|IF Cups could talk, the Jack Blakely Cup would have some yarn to tell. |
As you can see above, it’s a beautiful piece of silverware – not unlike the Sam Maguire or the Ardagh Chalice – and it’s made of solid silver or so it appears.
It’s a valuable piece of history that has been recently reunited with the keepers of the cup, the Dublin District Schoolboys League.Very little is known about the origins of the cup and the DDSL are now anxious to discover who Jack Blakely was and to fill in the details as the league looks to relaunch a beautiful creation into the vault of trophies on offer to their constituent clubs.
It must be said that the cup’s return would not have happened if it were not for the good offices of Des Donaldson, now into his 70s and a former Glenmore Celtic player.
He was a utility player in that left full or left half was his preferred position, but he also lined out in goal when the club played out of the IGBC Grounds in Goatstown.
Once as an emergency centre forward netted four goals in a four-nil win over Bianco (Baxendales) in an AUL game only to be somewhat miffed when team mate and current DDSL official Brendan Finn was credited with the four-timer in the following week’s reports in the newspapers.
It was another sport however which was key to the rediscovery of the silver chalice and that was the game of tennis.
Des is still a member of Mount Pleasant Lawn Tennis Club and the groundsman/gardener at the time, the late Paddy Kirk, whilst doing a clean up found the cup half buried in some foliage. The cup was weathered and tarnished and the consensus was that it probably ended up there as the result of some burglary or house break-in. Regardless, there was no base and so went with it all the previous winners.
The cup was tossed into the Mount Pleasant LTC tool-shed and there it lay for some years until a refurbishment saw the trophy passed over to Des Donaldson because of his previous association with the game.
Des never played schoolboy football but local leagues out around Mount Merrion, Dundrum, Kilmacud, Dundrum was his first experience with the game and that moved on to a Novice league played in the Phoenix Park where as a raw 16-year-old he found himself tossed into the world of adult football playing for Priory Rovers.
“It was a great learning experience although you had some tough teams like Black Diamonds who helped fill up the numbers an you knew you had been in a match after you played them.” said Des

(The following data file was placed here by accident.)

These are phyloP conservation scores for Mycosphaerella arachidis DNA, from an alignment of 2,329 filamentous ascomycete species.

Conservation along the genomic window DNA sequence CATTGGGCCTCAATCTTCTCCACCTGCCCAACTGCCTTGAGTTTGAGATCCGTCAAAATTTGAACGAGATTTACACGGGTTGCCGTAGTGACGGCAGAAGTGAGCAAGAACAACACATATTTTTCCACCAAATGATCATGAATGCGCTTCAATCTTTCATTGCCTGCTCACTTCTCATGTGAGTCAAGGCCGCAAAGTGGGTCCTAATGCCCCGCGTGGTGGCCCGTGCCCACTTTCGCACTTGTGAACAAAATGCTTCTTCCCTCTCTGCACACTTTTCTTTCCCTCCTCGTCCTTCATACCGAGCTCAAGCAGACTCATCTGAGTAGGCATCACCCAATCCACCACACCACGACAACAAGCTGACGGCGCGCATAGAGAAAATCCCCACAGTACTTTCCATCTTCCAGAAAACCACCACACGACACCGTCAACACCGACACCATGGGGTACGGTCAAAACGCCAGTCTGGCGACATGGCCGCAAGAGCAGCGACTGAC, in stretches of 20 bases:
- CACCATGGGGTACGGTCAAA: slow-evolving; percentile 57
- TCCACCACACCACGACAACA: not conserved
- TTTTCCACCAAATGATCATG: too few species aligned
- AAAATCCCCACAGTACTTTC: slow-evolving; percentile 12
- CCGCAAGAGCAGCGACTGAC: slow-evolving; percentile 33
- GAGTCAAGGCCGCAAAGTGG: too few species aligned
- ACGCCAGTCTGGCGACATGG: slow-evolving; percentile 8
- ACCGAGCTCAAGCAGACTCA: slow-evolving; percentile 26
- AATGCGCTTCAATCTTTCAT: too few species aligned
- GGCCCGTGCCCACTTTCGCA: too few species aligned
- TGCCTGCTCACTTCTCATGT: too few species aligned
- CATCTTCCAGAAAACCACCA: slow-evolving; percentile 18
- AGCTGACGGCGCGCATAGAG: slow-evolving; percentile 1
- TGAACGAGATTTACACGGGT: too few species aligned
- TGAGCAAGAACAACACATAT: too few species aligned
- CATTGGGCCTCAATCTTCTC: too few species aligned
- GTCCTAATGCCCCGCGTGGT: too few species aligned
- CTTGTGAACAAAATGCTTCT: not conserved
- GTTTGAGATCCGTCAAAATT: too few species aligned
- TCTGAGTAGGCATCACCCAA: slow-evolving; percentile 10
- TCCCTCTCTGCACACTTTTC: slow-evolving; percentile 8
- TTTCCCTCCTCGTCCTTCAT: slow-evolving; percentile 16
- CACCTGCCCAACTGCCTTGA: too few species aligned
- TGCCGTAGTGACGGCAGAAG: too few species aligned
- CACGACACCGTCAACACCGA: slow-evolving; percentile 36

When he took possession of the cup it was in the boot of his car for several years and it was only when he was changing car that the cup found its way into his fathers’ coal-house.
There the cup faded in colour for a few more years before Des’ dad decided to shine it up and bring it back to life.
Des was greeted with: “You know that cup is valuable. I’ve polished it up and it’s got hallmarks on it. I think it’s solid silver,” as he arrived in for a visit one day.
Des then made a decision to try reunite the cup with its rightful owners but a call to the FAI brought no luck. Then the late George Briggs, LFA Secretary and while he knew of Jack Blakely, he could shed no additional light and the same was true with LFA General Secretary incumbent, the late John Griffith.
The cup was on the back-burner for another couple of years when Jack took up the gauntlet again and this time he contacted George Victory, Secretary of the DDSL.
“George was delighted with the call and thrilled to hear of the cup’s existence although he know nothing about Jack Blakely himself,” said Des Donaldson talking to STRIKERONLINE
Said George Victory: “Its a fabulous trophy and we are delighted to be re-united with it. I’ve done a little bit of research and the only information I can come up with is that St Josephs Boys defeated Cherry Orchard in the 1973/74 version of the cup at Santry Lane on a midweek night – Joes coming out best in a penalty shootout after 0-0 draw.”
“So, the appeal is now to the grassroots family to try shed more light on who was Jack Blakely? Did he have a connection with Trinity College if the game was played at the colleges’ sports grounds in Santry?
Or was it just a random booking by the league at that time?
The inscription on the cup says: ‘Presented by the Leinster Football Association to the DDSL’, so if there anyone who recognises that link or Blakely family members who would be able to add to the story?
Anyone with any information about Jack Blakely or the background about the cup is asked to email: firstname.lastname@example.org. or text 087 2108845